Following on from the events of the previous Far Cry game, Far Cry 5, New Dawn brings you into a world risen from the aftermath of the event that took place and once again throws you into the thick of it with new characters that want to either save the world or rule it with an iron fist. This time around the enemy comes in the form of the twin characters Lou and Mickey, who have decided to raise some hell of their own and cause trouble for the average citizen of Hope County that is slowly being built from the ground up, from literally any materials that can be found laying around the map. Your role in all of this is to help the citizens of Hope County build an army to match or surpass the Mickey and Lou’s gang of trigger happy, mostly shirtless, highwaymen, and just like the franchise of games before, your job is to liberate outposts to defeat the baddies.
This new entry into the Far Cry franchise adds new role-playing elements into your gameplay with some new mechanics such as weapon crafting and headquarter upgrades that require you to explore the world in search of insane amounts of duct tape, springs, ethanol, and gear cogs. This might sound easy but if you’ve played any of the previous Far Cry games then you’ll know that there are many dangers hidden in the wilds of the land, including wolves, bears, leopards and in the previous game Bison. However, some of those animals have evolved after the nuclear finish of the previous game and so you may encounter certain forms of these animals with extended health that act as more of a challenging hunt for the player.
The issues I have with New Dawn are that first of all, whilst the game is a stand-alone entry that anyone can pick up and play, it somewhat requires you to have played Far Cry 5 beforehand in order to understand what’s really going on as there are returning characters, and NPC’s refer back to the events of the previous game, so it might not be as easy for new players to follow if they’ve picked up this game from the shelf. My second issue is that whilst there are new crafting elements and the headquarter upgrades, there’s nothing that really makes this game stand out. The map is recycled from Far Cry 5 with almost all the same locations (but rebuilt with scrap metals). and spray painted in bright neon colours by the Highwaymen. This really makes the game feel like something that you could just leave on the shelf and not worry about missing out on unless you are determined to learn the full story of the Far Cry franchise.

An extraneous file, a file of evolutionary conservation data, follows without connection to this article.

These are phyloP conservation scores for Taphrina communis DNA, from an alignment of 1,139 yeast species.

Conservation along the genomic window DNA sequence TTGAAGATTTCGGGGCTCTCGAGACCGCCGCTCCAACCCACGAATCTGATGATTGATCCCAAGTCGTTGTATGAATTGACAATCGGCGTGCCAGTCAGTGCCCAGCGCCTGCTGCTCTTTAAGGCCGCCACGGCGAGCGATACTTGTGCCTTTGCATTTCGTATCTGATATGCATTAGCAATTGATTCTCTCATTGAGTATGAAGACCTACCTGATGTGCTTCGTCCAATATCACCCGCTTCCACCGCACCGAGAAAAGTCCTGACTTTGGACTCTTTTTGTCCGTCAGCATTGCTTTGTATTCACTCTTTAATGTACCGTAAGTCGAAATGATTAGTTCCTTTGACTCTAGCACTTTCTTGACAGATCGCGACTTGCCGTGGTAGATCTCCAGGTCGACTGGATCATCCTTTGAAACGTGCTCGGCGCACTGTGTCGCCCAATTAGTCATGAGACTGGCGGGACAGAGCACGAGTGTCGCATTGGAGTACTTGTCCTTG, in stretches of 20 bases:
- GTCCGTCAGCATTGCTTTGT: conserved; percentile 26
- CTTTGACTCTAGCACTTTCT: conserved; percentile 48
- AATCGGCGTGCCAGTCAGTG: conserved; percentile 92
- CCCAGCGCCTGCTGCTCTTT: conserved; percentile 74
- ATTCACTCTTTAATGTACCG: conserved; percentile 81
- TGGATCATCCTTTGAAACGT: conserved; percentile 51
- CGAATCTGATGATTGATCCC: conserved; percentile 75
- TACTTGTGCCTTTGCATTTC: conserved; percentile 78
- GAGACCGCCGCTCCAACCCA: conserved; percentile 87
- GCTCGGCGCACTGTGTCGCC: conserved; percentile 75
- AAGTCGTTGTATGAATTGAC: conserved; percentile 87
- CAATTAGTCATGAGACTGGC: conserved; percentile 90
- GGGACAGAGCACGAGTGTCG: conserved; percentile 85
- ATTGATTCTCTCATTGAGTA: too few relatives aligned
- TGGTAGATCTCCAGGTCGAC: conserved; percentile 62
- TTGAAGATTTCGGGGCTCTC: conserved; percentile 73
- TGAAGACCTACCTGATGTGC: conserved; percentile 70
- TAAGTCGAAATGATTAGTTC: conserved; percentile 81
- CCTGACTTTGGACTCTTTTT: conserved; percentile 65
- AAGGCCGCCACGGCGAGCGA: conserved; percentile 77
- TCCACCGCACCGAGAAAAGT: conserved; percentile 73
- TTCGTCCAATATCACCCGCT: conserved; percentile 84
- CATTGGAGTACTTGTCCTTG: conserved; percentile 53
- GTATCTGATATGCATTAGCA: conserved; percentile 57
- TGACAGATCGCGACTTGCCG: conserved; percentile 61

Story wise, there’s no real difference between you and the twins you’re trying to defeat. They cause chaos and kill dozens of people, and that’s exactly what it feels like you have to do to get through the story so there’s no real morality in this game, despite the twins posing a question at the beginning of the story which asks you if you are a problem solver or problem maker, because the truth is you solve problems by making problems. The plot of the game will feel like something you’ll only want to do to progress further in the game itself, just so you can get new upgrades and crafting designs, but beyond that you’ll simply want to do what Far Cry games are best for and that is exploring, liberating outposts and maybe a spot of hunting.
Overall the game is still as fun and enjoyable with the same great mechanics that the Far Cry games are known for. The addition of the RPG elements could prove a great mechanic for the future games, but when added to a recycled map, with little else standing out to help the game feel fresh, this game sadly doesn’t feel all too important to the franchise at this moment in time at least. I’m sure if the franchise evolves and dives further into the RPG elements then we will look back at this as the start of a new era for the franchise, but for now, it’s merely a hit and miss game for the fans.
Developer: Ubisoft Montreal
Directors: Jean-Sebastien Decant. Patrik Methe